What a difference two years makes.

Singer-songwriter Josh Ritter describes his most recent album, 2015’s “Sermon on the Rocks,” as loose, fun and wild. It’s a huge departure from 2013’s “The Beast in Its Tracks,” which focused on his divorce from fellow musician Dawn Landes.

Then again, Ritter has always been able to write in a wide variety of styles, from the religion-influenced story-songs on his new album to his 2011 novel about a World War I veteran, “Bright’s Passage,” to a collection of cowboy songs he is currently working on with the Grateful Dead’s Bob Weir.

amNewYork spoke with Ritter.

Where did the title “Sermon on the Rocks” come from?

“Sermon on the Rocks” was an idea I had in response to all the imagery of the Sermon on the Mount that’s on the record. I didn’t realize I was writing so much about it, but I was. I thought of “Sermon on the Rocks” as a more earthbound exploration of what the Sermon on the Mount was about. I also thought it was a funny title.

If you were to give a sermon what would it be about?

I don’t like sermons that much. That’s one of things about records that’s a fine line. You want to write about the world and explore it, but you don’t want to educate.

Where do you get the ideas for the characters in your songs?

Those characters just kind of come to me. I don’t know where they come from. A song like “Henrietta, Indiana,” came about because I liked the phrase “Henrietta, Indiana.” Suddenly there’s this 20-year-old girl who’s married with a story about her father and her brother. It just jumped out. They always jump out. Sometimes I think I can invent one, but I can’t. They just have to happen.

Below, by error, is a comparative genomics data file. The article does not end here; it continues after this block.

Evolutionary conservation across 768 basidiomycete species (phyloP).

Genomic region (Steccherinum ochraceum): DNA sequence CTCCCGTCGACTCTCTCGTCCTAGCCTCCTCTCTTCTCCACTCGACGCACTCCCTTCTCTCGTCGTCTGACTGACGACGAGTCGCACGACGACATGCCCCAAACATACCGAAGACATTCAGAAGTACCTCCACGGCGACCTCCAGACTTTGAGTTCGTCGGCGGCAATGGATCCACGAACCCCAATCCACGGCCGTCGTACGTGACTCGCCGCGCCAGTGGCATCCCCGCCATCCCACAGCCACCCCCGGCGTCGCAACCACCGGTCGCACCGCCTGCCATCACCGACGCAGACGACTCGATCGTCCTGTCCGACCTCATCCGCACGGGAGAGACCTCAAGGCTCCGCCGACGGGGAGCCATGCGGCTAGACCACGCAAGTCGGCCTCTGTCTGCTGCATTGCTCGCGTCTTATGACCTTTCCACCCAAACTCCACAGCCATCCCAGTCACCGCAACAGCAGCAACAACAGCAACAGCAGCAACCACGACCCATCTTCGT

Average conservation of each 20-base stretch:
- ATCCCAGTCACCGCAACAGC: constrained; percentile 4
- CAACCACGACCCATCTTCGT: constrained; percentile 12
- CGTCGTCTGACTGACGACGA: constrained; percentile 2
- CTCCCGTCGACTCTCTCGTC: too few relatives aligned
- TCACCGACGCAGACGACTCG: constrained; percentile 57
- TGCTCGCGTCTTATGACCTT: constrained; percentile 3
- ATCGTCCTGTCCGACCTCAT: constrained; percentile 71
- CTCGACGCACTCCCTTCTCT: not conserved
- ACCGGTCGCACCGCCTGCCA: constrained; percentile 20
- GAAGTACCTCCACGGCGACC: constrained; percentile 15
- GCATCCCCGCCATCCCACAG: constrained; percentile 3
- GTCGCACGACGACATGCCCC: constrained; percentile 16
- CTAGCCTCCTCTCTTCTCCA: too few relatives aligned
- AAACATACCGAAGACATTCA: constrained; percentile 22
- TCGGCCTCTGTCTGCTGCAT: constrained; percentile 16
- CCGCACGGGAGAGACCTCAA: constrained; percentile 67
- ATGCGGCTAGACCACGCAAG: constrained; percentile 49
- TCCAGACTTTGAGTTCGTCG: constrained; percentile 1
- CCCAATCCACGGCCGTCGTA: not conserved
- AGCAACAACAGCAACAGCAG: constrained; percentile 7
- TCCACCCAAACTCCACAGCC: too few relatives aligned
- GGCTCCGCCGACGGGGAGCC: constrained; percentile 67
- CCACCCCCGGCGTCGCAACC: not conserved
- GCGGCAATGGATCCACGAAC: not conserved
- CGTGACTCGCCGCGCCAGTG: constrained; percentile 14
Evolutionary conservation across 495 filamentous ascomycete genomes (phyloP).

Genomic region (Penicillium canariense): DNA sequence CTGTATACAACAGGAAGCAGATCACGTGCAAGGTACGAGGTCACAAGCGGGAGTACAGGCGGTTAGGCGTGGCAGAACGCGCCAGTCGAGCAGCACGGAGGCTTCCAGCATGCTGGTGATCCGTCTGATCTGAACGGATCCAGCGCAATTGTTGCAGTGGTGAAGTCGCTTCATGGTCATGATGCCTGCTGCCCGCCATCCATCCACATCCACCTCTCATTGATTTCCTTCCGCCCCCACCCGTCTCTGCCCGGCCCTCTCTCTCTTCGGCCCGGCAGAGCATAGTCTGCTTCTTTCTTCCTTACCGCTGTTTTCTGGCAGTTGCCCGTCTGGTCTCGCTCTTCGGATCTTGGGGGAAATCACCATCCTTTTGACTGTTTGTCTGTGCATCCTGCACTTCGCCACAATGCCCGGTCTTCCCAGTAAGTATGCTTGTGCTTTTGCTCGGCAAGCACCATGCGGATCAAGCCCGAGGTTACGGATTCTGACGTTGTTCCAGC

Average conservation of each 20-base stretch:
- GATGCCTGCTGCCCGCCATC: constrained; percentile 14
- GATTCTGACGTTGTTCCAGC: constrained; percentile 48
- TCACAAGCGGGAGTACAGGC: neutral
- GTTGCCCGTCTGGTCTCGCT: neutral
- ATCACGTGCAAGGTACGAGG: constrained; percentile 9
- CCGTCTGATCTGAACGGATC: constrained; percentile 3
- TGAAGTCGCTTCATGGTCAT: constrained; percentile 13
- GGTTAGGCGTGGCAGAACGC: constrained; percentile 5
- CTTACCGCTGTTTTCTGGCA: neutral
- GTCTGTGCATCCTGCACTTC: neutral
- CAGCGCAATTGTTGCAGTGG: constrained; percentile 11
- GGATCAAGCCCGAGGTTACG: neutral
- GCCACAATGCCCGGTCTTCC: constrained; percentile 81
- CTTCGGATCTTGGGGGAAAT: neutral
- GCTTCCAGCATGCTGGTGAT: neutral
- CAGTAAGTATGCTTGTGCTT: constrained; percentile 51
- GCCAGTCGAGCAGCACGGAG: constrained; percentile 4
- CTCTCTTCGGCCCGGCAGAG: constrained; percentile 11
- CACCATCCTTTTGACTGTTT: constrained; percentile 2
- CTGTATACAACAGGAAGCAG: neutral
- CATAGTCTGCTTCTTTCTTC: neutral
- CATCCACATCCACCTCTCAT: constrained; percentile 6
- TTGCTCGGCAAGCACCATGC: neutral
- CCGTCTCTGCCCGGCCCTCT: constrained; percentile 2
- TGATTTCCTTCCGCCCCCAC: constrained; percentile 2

How did the collaboration with Bob Weir come about?

Josh Kaplan in my band has played with Bob for a while. Bob was telling him about wanting to make a record of songs like he heard when he was working as a ranch hand in Wyoming. Josh told me that, and I immediately begged to be able to write a song and see if it was something Bob liked. It was and that’s how we started working together.

How did writing a book change you as a songwriter?

There’s so much about writing a book that’s like writing a song. You’re still putting one perfect word after another. You just know when you’re getting it right, but it takes a lot of time and a lot of work. Both songwriting and writing a novel are like that. But I can write a song and if I learn it, I can play it that night and get applause. A novelist can’t do that. They have to work day in and day out without being able to show anything for so long. I can get instant gratification.